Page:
The lead author Barbara Nussbaumer-Streit (Cochrane Austria, Danube University Krems, Austria) said: “We published the first version of this review in April 2020. Since then 22 additional studies on quarantine for COVID-19 have become available. While the number of studies has increased significantly in a short space of time, the evidence base is still limited because most studies on COVID-19 are mathematical modelling studies that make different assumptions on important model parameters. The evidence suggests that implementation of quarantine early on in a pandemic and combining quarantine with other public health measures such as physical distancing, can help slow the spread of COVID-19. However, it is difficult to determine what combination of measures is the best to reduce the number of cases and deaths.”
Can travel-related control measures contain the spread of the COVID-19 pandemic?
- Very low-certainty evidence from modelling studies suggests that when implemented at the beginning of an outbreak, cross-border travel restrictions may lead to a reduction in the number of new cases of between 26% to 90%.
- Observational studies of entry and exit screening evaluated different combinations of symptom-based screening, single (and rarely repeated) PCR swab testing and observation during quarantine.
- Very low-certainty evidence suggests that the proportion of cases detected at the border ranged from 0% to 75%.
- Entry and exit symptom screening measures on their own are not likely to be effective in detecting enough cases to prevent new cases becoming established within the protected region.
- The effectiveness of screening travellers for symptoms is likely to improve when it is combined with subsequent quarantine, observation and PCR testing.
Lead author Jacob Burns (Ludwig-Maximilians-University, Munich, Germany) said: “Travel-related control measures are not implemented in a vacuum, and their impact will be influenced by other factors, like the stage of the pandemic, whether community transmission has been established, whether other measures like physical distancing and wearing of facemasks have been implemented. The studies included in our review rarely investigated these aspects.”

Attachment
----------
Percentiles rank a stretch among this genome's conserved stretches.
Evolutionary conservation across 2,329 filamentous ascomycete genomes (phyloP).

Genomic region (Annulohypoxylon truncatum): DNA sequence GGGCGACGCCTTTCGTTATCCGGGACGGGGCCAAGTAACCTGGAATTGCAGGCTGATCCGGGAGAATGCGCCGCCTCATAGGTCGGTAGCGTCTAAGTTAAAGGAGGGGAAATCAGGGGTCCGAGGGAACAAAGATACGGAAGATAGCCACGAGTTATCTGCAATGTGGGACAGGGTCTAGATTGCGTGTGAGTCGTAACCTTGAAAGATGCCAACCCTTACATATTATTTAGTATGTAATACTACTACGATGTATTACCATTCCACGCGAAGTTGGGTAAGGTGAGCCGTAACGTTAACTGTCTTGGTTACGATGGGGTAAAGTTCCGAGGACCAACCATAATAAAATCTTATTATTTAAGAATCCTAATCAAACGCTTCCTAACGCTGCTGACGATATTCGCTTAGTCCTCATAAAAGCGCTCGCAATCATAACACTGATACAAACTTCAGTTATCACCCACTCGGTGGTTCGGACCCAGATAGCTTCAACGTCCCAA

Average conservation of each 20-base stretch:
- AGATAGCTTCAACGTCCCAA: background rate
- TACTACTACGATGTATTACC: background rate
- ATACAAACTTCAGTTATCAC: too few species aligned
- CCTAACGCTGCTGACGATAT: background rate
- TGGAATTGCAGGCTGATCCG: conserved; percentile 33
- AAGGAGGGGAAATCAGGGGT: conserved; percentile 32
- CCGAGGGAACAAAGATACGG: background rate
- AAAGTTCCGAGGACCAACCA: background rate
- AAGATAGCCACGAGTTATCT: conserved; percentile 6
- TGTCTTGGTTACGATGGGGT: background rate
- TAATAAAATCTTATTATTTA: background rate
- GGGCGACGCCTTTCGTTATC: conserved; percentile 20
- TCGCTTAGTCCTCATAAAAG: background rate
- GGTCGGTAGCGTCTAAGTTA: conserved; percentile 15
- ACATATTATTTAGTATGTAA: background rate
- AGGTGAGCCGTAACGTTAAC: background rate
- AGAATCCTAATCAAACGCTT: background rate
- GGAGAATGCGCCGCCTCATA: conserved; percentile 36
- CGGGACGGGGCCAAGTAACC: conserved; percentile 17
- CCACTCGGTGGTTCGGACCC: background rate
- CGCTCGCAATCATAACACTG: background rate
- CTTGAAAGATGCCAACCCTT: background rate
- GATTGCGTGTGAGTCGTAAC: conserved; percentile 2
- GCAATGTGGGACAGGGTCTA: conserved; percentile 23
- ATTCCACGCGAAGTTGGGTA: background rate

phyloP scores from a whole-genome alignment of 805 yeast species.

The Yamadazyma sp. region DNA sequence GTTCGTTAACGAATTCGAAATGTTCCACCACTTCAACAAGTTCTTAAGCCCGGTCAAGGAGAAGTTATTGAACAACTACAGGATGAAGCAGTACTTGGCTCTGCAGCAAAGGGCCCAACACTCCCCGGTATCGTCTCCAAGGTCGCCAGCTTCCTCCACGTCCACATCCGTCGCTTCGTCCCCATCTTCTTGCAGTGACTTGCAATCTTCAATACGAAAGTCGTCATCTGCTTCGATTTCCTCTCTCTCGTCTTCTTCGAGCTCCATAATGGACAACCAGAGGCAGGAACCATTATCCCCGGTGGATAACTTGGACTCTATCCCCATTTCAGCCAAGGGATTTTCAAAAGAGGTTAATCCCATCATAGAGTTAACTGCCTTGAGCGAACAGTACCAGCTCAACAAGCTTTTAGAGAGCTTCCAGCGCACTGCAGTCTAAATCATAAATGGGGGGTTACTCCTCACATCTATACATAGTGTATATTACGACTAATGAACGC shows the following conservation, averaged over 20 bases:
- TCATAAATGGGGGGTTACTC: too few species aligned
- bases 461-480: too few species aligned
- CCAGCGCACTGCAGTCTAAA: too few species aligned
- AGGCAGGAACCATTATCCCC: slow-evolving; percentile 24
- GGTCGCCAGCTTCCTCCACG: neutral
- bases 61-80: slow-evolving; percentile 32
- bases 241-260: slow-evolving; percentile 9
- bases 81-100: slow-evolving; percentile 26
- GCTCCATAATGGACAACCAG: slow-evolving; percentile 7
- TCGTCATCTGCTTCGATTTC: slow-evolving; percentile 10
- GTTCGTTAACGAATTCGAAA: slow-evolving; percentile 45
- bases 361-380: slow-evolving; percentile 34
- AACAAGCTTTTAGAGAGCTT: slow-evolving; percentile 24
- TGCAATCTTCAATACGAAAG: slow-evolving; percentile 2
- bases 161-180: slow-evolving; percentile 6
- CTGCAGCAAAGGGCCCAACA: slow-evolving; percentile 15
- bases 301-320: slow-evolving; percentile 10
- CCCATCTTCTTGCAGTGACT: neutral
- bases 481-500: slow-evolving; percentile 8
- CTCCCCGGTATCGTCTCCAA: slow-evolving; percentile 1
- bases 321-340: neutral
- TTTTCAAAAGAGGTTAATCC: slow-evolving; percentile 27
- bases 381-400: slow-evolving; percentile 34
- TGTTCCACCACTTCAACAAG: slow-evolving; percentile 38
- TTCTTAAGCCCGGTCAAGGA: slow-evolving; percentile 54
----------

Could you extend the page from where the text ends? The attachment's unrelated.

Read the full-text review: [link]
- This review highlights the uncertainty and variation in accuracy of screening strategies.
- Observational studies evaluated different screening strategies, mainly screening people once rather than repeatedly, and involved either asking about symptoms, international travel, or exposure to a known or suspected case, performing temperature checks, or a rapid point-of-care test.
- Some studies combined screening for symptoms and temperature checks. With any screening strategy a high proportion of infected individuals may be falsely identified as negative.
- Future population-based screening studies will add substantially to our understanding of the effectiveness and accuracy of screening for COVID-19.
Lead author Meera Viswanathan (RTI International, North Carolina, USA) said: “We are unsure whether combined screenings, repeated symptom assessment, or rapid laboratory tests are useful. Because screening can miss people who are infected, public health measures such as face coverings, physical distancing, and quarantine for those who may have contact with an infected person, continue to be very important.”
Visit the full Cochrane Special Collection of systematic and rapid reviews focused on a range of public health measures to control and prevent the spread of COVID-19: Coronavirus (COVID-19): infection control and prevention measures
Text: Katie Abbots, Cochrane, September 16, 2020